concluding that an evidentiary hearing is not required where "the district court can determine the merits of [a habeas petitioner's claims] based on the existing record"Summary of this case from Sanchez v. Goguen
No. 82-5633. Non-Argument Calendar.
March 28, 1983.
Francis Jarad Schultz, pro se.
Robert J. Landry, Asst. Atty. Gen., State of Fla., Tampa, Fla., for respondents.
Appeal from the United States District Court for the Middle District of Florida.
Before RONEY, VANCE and ANDERSON, Circuit Judges.
Francis Jarad Schultz, a Florida state prisoner convicted of grand theft, appeals the denial of his petition for a writ of habeas corpus, claiming that he lacked effective assistance of counsel at trial because his attorney made an untimely, procedurally defective, oral motion for disqualification of the state court judge, rather than a written motion accompanied by two supporting affidavits as required by Fla.R. Crim.P. 3.230. We affirm.
To obtain habeas relief based on ineffective assistance of counsel, a petitioner must demonstrate prejudice to himself. See Washington v. Strickland, 693 F.2d 1243, 1258 (5th Cir., Unit B, 1982) (en banc). To establish prejudice, a habeas petitioner must show that ineffective counsel "resulted in actual and substantial disadvantage to the course of his defense." Id. at 1262.
Here, Schultz has not shown that a timely, written motion for disqualification would have succeeded. Under Florida law, bare allegations of bias are insufficient for disqualification. State ex rel. Aguiar v. Chappell, 344 So.2d 925, 926 (Fla.Dist.Ct. App. 1977); see Wilson v. Renfroe, 91 So.2d 857, 860 (Fla. 1956) (defendant must tender some factual foundation for assertion of fear of judge's being biased). The only evidence of bias proferred by Schultz is that prior to his trial he had filed two civil rights suits against the trial judge, who had given Schultz in a previous criminal case a sentence the petitioner considered excessive. The two suits and criminal sentence do not establish personal bias under federal law. See Wilkerson v. United States, 591 F.2d 1046, 1047 (5th Cir. 1979) (judge could conduct trial even though he had presided over a prior trial in which defendant was convicted of a felony); Hodgdon v. United States, 365 F.2d 679, 686 (8th Cir. 1966), cert. denied, 385 U.S. 1029, 87 S.Ct. 759, 17 L.Ed.2d 676 (1967) (judge could preside over trial even though defendants had filed unrelated litigation against the court).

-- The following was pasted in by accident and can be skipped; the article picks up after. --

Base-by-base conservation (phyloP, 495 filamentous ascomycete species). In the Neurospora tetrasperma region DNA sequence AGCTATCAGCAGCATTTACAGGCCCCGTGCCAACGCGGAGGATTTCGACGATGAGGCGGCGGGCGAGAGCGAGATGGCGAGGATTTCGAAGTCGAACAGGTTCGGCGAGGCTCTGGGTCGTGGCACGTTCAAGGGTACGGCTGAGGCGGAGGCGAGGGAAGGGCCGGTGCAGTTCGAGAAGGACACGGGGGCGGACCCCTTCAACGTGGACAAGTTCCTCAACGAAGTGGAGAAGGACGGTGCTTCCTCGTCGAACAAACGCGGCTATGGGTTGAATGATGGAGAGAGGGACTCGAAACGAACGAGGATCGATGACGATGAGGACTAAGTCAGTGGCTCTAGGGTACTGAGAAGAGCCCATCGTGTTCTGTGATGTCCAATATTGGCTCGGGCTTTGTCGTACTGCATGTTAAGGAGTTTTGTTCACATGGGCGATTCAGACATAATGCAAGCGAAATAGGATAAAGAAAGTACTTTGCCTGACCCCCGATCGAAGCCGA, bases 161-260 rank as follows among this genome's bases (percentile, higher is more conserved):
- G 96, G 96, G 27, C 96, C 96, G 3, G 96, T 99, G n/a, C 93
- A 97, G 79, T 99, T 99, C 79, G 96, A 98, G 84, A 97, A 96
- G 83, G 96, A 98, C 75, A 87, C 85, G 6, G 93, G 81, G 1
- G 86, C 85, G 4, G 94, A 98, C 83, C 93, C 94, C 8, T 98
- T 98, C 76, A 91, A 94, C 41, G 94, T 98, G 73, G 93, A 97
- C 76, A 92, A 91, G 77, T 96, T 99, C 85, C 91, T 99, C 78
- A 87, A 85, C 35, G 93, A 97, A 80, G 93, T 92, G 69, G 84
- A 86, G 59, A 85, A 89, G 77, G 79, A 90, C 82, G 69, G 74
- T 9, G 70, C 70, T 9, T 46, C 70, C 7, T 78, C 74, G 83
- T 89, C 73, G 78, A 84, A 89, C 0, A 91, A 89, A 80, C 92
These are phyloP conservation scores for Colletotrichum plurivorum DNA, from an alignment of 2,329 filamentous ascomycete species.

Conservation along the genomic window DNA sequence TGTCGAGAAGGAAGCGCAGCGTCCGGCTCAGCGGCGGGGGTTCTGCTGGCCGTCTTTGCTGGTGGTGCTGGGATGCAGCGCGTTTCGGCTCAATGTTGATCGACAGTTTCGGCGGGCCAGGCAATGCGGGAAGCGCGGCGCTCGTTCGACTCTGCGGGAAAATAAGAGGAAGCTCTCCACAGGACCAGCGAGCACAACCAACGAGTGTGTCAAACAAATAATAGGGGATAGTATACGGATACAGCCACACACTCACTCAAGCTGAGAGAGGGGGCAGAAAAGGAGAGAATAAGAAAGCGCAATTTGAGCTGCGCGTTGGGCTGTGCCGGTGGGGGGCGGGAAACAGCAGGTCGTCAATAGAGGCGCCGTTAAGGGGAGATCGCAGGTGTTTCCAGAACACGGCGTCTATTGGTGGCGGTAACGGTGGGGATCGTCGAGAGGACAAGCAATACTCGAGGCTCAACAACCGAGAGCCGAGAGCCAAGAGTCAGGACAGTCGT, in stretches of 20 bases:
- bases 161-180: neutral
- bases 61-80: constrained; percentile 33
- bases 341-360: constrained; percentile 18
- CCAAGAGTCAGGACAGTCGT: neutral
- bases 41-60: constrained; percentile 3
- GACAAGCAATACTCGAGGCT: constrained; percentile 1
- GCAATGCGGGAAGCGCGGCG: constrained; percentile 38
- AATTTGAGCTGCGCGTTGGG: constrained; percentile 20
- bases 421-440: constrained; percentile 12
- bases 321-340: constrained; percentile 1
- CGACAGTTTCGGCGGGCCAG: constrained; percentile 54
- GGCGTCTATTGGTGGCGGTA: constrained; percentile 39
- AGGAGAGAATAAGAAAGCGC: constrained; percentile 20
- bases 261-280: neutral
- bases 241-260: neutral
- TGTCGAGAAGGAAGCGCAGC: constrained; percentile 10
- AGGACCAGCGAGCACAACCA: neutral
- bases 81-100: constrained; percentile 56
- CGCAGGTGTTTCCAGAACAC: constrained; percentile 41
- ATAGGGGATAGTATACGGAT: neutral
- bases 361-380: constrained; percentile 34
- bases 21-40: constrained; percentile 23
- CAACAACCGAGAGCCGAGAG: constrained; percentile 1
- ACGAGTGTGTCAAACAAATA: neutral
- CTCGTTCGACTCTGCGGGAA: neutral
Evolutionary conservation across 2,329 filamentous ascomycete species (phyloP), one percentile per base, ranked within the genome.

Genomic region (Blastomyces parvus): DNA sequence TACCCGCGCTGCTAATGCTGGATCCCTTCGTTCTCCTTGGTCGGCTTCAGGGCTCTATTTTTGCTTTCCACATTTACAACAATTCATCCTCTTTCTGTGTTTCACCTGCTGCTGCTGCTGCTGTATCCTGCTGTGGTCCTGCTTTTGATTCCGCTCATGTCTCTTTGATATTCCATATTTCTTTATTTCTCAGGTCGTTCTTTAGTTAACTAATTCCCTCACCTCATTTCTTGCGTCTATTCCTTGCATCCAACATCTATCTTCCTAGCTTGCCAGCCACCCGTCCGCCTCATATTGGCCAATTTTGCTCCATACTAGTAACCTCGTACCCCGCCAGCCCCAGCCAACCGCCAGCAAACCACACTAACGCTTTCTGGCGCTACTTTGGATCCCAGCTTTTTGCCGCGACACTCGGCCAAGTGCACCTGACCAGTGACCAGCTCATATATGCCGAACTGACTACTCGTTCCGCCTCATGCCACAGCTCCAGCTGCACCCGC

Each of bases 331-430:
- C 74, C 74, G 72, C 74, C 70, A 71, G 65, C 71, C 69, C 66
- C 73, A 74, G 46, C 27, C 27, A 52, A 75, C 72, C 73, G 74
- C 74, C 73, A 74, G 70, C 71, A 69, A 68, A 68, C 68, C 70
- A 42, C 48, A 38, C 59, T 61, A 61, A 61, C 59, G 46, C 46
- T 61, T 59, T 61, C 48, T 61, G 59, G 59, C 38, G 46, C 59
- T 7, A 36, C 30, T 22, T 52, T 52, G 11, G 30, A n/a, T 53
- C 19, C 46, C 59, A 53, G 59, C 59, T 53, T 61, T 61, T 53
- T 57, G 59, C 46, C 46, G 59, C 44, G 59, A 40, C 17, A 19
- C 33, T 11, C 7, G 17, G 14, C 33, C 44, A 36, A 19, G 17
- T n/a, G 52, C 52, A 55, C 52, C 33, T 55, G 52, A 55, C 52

Even if the judge would not have presided had counsel satisfied the procedural requirements for a disqualification motion, Schultz has not alleged how the presence of this particular judge in anyway adversely affected his jury trial. There is not a single claim, let alone any evidence in the record, of any improper action by the judge during trial. See Hodgdon v. United States, 365 F.2d at 686 (pointing to the judge's fairness at trial in rejecting argument on appeal that he should not have presided over the trial). Under these circumstances, Schultz has not satisfied his burden to establish that the ineffectiveness of counsel, if any, actually and substantially disadvantaged his case. Washington v. Strickland, 693 F.2d at 1258, 1262.
Schultz claims the district court should have granted him an evidentiary hearing and appointed counsel. An evidentiary hearing is not required where, as here, the district court can determine the merits of the ineffectiveness claim based on the existing record. Dickson v. Wainwright, 683 F.2d 348, 351 (11th Cir. 1982); see Baldwin v. Blackburn, 653 F.2d 942, 947 (5th Cir. 1981), cert. denied, 456 U.S. 950, 102 S.Ct. 2021, 72 L.Ed.2d 475 (1982). The burden is on the habeas petitioner to show the necessity for a hearing. Dickson v. Wainwright, 683 F.2d at 351; Baldwin v. Blackburn, 653 F.2d at 947. He cannot establish the requisite factual dispute, as Schultz has attempted to do in this case, by relying on "speculative and inconcrete claims." Dickson v. Wainwright, 683 F.2d at 351; Baldwin v. Blackburn, 653 F.2d at 947.
Counsel must be appointed for an indigent federal habeas petitioner only when the interests of justice or due process so require. 18 U.S.C.A. § 3006A(g); Norris v. Wainwright, 588 F.2d 130, 133 (5th Cir.), cert. denied, 444 U.S. 846, 100 S.Ct. 93, 62 L.Ed.2d 60 (1979). Since the habeas corpus petition lacked merit, the district court properly could decide not to conduct a hearing or appoint counsel.